During my silent and solo beachside worship time, I was reminded that the joy of salvation is mine to enjoy the moment I stop the pity party and invite Jesus back onto the throne of my life. As soon asI put an end to the  lamenting and ask the Holy Spirit to come and refresh me with the joy of salvation, Chris always comes flooding my heart, renewing me from the inside out with streams of abundant gladness. Resurrection power ushers in the indescribable peace that can only ever be experienced while content and at home in His presence.

Let’s face it. Pity is never a very good party. It is always pathetic and sad. But when Jesus enters in that’s when the real, holy, eternally jubilant party gets started. And the good news is, it will never, ever have to end.

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But what about Saturday?

Every year during the week of Easter, my thoughts turn to two events in the life of Jesus. His crucifixion on Good Friday and His resurrection on Sunday. But what about Saturday?

On the Saturday between Good Friday and Easter Sunday, Jesus was dead and buried in a tomb. He was neither seen nor heard from. The day before He had been crying out from the cross, “My God, My God, why have you forsaken me?” but on Saturday His voice was silenced. His spotless, blameless, nail-pierced body lay still and motionless in a dark, lifeless grave.

For the followers of Jesus who loved Him and were witness to His death, Saturday was a day of confused heartbreak. They loved Jesus and believed He was the Son of God, the Messiah they had been waiting for. They left behind families, possessions and livelihoods in obedience and dedication to Jesus. All of their hope and trust was in the person of Jesus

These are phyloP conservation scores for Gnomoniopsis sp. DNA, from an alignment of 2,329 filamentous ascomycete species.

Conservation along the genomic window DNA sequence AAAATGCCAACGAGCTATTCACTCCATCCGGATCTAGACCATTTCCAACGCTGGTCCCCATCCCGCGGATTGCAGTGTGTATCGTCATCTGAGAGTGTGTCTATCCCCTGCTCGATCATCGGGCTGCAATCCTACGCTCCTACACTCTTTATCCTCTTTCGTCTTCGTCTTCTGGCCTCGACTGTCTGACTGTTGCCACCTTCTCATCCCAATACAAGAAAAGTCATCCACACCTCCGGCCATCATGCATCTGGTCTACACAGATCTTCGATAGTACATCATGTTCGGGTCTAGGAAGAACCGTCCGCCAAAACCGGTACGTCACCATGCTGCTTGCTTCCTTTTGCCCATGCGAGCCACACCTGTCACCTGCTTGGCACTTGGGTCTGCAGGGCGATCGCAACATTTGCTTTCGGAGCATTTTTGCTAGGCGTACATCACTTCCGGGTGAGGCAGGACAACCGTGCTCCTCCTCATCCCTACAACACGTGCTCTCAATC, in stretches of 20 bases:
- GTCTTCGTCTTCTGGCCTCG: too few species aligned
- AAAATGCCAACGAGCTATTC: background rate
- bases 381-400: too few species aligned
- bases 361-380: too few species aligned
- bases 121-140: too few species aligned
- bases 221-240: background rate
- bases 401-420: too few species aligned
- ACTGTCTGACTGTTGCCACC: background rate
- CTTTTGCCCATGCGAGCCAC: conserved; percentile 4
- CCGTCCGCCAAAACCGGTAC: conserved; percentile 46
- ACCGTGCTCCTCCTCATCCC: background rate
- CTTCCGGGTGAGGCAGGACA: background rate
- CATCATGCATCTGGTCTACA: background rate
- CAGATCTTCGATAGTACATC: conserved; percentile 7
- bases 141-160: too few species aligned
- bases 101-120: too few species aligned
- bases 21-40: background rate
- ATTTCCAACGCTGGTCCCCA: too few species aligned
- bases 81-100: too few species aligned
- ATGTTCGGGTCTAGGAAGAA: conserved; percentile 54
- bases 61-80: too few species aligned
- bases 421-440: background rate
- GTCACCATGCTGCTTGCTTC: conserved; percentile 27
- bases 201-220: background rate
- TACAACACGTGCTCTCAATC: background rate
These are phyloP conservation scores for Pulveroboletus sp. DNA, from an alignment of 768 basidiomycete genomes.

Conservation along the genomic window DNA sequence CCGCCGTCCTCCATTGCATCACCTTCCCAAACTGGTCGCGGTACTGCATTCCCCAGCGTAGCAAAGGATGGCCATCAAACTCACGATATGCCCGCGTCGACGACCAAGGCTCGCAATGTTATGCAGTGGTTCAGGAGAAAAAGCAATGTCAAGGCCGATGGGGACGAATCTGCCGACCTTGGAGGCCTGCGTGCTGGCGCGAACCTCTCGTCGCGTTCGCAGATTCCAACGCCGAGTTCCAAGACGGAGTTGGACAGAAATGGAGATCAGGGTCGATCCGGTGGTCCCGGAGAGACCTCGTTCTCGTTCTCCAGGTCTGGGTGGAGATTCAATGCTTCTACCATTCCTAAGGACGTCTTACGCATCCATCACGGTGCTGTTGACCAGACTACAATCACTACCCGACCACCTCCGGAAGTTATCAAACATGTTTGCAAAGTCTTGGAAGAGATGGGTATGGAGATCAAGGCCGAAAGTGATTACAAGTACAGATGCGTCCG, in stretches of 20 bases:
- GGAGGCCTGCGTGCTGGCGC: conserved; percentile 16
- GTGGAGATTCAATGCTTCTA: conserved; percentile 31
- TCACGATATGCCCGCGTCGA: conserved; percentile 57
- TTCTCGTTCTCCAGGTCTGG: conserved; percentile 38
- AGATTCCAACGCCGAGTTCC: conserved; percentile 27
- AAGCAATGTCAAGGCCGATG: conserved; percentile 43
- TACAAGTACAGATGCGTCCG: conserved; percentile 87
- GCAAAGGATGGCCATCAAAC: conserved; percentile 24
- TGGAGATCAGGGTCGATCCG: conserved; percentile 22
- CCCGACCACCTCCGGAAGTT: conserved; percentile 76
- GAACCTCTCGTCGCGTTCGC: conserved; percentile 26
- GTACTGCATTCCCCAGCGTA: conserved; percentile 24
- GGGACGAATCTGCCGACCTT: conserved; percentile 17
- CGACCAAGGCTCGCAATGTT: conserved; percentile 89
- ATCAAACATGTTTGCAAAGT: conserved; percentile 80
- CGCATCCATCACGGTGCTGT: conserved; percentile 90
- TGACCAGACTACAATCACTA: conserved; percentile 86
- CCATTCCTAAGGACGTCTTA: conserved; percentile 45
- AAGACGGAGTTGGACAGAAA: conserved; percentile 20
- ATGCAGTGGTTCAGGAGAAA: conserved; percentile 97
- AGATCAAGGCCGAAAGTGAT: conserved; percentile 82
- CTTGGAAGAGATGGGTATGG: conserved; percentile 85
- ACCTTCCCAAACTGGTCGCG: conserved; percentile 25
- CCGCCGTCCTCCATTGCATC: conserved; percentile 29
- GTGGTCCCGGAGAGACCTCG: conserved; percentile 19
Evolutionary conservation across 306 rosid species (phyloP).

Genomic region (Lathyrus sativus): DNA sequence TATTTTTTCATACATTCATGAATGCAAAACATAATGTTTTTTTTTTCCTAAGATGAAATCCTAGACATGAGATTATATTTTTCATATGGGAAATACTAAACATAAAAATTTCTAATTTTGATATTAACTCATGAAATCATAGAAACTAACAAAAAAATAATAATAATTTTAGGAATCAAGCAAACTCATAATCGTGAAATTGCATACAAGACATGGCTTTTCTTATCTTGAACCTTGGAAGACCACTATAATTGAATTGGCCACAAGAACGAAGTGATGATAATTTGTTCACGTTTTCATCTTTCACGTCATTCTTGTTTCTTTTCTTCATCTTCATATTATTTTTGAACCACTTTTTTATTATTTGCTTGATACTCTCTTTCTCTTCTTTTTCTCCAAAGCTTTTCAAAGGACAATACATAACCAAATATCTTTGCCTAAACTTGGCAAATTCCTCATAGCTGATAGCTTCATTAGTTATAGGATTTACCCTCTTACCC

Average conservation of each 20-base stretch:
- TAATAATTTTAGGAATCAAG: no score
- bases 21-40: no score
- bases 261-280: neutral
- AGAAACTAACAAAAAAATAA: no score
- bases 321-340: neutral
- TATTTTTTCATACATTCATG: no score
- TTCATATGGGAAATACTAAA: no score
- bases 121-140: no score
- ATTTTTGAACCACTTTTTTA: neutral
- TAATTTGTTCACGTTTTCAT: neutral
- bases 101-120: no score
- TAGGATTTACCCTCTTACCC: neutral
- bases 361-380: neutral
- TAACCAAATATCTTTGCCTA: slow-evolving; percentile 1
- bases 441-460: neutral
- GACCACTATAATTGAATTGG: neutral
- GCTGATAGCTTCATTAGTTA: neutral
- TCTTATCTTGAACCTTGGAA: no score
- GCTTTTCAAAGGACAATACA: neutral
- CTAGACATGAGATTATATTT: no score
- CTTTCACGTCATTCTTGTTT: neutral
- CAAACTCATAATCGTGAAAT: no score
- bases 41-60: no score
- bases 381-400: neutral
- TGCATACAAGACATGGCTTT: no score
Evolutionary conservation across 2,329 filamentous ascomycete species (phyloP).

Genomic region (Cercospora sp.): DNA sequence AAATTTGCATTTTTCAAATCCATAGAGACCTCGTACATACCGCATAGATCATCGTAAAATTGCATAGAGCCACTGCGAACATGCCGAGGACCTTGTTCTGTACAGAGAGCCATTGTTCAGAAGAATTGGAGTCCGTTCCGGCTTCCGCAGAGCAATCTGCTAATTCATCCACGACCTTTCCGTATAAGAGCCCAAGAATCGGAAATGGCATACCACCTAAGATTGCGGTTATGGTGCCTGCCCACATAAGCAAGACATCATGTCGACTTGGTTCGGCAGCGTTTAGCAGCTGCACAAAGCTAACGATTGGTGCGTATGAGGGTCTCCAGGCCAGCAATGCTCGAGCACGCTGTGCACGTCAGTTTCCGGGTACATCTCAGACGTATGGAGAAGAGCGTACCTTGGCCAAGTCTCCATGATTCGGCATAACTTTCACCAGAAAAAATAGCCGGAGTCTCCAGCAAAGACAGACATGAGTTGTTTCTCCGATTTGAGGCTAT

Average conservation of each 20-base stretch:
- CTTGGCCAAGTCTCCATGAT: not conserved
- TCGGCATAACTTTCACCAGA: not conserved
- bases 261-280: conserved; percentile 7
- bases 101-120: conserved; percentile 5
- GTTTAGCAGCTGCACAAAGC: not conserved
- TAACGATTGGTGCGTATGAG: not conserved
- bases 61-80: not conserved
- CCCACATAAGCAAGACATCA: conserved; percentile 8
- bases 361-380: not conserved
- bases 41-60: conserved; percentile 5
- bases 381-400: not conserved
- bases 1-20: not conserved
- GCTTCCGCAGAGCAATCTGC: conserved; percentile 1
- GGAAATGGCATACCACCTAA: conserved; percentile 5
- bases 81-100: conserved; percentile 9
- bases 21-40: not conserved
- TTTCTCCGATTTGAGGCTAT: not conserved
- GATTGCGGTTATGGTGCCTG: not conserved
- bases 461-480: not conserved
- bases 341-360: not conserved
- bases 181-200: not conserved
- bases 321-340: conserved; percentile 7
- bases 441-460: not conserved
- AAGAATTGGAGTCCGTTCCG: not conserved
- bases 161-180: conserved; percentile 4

But how could they believe in His power to save if He was dead?

Then there was the memory of the bewildering statements the Messiah made before the crucifixion. Jesus explained to His disciples that He had to go to Jerusalem and suffer unto death before being raised to life again. These words were beyond His followers’ comprehension.

Why would their Savior have to die and how could He rescue them from their sins if He couldn’t rescue Himself from the cross?  

Although Jesus clearly described the events of His rescue mission as they were to unfold, it was such an unlikely way to save the world that even His closest friends struggled to understand it. And so, on the Saturday between Good Friday and Easter Sunday, Jesus’ disciples and followers mourned, fearing that all hope was lost. It was a still, silent, sorrowful Saturday indeed.